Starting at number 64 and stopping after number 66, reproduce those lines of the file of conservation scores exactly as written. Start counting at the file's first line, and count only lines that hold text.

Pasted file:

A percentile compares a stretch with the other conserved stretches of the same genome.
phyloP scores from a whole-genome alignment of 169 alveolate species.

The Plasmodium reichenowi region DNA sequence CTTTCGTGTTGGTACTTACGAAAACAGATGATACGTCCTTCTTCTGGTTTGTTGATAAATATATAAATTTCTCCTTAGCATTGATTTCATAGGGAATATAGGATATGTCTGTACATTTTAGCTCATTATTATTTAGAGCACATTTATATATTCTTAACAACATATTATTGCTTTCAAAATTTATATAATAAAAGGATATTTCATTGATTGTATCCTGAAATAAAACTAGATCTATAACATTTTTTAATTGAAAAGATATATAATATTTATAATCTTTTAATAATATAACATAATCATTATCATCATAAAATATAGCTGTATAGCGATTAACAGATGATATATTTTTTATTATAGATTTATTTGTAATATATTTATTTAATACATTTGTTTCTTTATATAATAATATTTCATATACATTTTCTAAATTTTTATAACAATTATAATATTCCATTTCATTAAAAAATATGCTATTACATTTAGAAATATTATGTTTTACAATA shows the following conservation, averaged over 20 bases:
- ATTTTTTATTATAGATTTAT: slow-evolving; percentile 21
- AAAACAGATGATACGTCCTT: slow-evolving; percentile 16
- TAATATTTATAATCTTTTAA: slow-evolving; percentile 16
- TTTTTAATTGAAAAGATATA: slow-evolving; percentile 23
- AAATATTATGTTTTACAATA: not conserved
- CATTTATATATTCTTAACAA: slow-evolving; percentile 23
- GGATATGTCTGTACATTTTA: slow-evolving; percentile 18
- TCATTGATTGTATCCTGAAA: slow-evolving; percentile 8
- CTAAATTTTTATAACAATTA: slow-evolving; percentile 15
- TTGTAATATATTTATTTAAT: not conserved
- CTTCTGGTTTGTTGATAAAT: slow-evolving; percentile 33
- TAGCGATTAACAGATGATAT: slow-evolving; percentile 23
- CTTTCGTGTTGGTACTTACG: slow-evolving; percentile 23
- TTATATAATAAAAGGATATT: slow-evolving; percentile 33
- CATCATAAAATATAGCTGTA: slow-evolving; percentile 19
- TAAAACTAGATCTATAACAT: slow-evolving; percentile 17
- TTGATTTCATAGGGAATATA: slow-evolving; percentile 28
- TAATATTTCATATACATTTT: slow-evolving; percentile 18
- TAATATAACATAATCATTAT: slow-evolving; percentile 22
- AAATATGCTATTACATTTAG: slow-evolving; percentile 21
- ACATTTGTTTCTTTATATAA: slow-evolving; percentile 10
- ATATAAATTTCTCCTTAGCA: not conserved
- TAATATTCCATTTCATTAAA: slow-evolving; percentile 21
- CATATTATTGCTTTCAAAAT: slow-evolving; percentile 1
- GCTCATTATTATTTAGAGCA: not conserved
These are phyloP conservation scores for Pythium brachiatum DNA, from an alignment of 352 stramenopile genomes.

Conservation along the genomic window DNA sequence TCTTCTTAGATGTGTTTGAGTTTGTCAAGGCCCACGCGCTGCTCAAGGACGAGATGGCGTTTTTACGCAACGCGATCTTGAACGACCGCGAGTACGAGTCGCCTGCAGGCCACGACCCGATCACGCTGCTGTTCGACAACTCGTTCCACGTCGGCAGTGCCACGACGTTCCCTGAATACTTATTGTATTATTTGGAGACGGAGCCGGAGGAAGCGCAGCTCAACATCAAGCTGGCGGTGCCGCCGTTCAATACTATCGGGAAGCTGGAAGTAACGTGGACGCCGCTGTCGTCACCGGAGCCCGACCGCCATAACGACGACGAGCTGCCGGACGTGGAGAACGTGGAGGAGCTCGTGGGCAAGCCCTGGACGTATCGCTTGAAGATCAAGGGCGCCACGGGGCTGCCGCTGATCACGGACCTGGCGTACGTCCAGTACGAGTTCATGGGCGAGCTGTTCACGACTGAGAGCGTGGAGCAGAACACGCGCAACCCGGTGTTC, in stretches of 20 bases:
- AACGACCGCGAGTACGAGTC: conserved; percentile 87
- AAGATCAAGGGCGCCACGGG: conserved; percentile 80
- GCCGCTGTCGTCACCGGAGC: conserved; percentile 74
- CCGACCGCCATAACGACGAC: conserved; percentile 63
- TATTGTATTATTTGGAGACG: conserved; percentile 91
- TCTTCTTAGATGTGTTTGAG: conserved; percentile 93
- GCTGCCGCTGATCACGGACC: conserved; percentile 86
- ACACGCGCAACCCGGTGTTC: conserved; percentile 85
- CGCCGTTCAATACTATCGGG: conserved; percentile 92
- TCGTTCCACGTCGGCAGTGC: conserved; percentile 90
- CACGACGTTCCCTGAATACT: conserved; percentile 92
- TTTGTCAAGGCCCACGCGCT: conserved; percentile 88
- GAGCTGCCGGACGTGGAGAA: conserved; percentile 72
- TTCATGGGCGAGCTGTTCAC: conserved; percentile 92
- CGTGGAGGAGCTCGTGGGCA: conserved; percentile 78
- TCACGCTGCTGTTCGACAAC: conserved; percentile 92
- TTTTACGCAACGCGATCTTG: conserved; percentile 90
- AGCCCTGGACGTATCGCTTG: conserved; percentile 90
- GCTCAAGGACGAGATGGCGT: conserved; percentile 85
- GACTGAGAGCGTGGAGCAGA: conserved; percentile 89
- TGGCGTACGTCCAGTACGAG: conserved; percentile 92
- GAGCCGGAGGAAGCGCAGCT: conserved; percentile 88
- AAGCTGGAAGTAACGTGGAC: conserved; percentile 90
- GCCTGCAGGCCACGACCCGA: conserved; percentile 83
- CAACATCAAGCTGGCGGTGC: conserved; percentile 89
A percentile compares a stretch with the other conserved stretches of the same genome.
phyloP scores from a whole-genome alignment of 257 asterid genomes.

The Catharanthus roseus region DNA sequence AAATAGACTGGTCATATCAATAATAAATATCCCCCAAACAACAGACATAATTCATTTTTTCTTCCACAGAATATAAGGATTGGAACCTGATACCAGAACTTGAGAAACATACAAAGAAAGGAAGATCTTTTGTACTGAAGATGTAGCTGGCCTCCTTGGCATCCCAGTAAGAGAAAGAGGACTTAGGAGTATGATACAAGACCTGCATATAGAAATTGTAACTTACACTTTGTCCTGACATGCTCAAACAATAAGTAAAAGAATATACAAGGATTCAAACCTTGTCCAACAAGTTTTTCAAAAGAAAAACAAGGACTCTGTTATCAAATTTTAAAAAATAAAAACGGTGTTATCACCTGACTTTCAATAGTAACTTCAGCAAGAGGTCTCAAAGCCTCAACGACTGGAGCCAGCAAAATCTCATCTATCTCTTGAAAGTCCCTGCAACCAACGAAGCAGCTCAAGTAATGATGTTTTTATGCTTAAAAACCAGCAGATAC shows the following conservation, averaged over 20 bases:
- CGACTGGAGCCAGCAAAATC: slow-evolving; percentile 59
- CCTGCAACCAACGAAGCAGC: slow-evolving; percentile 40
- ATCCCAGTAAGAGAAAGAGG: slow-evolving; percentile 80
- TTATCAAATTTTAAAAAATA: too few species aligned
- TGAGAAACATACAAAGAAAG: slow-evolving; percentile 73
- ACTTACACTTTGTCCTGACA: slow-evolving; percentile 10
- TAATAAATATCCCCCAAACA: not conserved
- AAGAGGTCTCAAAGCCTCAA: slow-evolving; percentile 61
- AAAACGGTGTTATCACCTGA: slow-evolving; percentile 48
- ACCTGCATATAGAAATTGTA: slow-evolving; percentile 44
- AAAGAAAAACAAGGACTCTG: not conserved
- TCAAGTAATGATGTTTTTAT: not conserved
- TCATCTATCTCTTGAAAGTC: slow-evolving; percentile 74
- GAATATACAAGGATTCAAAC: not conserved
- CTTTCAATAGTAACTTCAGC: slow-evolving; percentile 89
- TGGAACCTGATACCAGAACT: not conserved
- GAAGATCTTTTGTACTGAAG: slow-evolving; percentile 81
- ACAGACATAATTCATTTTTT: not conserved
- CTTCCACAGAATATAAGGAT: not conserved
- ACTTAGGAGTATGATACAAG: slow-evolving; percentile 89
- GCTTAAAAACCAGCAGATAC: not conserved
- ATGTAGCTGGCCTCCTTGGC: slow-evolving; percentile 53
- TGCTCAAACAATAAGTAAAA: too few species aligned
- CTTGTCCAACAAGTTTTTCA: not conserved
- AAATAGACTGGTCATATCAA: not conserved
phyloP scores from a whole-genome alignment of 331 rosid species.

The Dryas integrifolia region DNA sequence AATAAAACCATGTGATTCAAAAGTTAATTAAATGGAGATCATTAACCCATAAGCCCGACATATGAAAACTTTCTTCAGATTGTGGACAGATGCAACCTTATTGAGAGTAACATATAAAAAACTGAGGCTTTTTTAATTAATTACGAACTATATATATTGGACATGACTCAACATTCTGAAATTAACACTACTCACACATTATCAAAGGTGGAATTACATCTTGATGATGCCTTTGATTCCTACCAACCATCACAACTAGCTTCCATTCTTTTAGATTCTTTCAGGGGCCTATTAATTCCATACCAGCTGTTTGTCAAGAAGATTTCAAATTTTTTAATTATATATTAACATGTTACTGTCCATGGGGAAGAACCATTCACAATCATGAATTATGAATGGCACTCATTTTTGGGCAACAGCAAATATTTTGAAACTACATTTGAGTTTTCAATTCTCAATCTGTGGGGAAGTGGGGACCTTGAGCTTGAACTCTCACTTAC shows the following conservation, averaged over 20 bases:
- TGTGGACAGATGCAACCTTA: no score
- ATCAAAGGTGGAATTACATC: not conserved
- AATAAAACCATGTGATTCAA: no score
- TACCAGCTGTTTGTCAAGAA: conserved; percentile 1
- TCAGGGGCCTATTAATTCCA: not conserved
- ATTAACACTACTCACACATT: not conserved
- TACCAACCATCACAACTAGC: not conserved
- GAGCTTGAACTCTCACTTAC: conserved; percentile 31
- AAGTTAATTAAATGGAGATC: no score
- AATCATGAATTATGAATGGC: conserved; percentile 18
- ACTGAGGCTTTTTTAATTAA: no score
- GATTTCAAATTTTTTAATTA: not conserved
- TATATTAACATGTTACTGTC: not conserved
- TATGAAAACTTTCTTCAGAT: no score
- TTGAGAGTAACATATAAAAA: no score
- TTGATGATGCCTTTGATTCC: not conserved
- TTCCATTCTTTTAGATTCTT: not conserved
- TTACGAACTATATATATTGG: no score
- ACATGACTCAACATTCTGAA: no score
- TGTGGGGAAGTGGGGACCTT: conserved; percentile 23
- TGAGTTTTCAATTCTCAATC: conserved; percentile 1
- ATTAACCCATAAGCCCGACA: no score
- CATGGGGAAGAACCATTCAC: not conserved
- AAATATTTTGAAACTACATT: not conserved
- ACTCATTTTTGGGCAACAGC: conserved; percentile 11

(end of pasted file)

- ACTTACACTTTGTCCTGACA: slow-evolving; percentile 10
- TAATAAATATCCCCCAAACA: not conserved
- AAGAGGTCTCAAAGCCTCAA: slow-evolving; percentile 61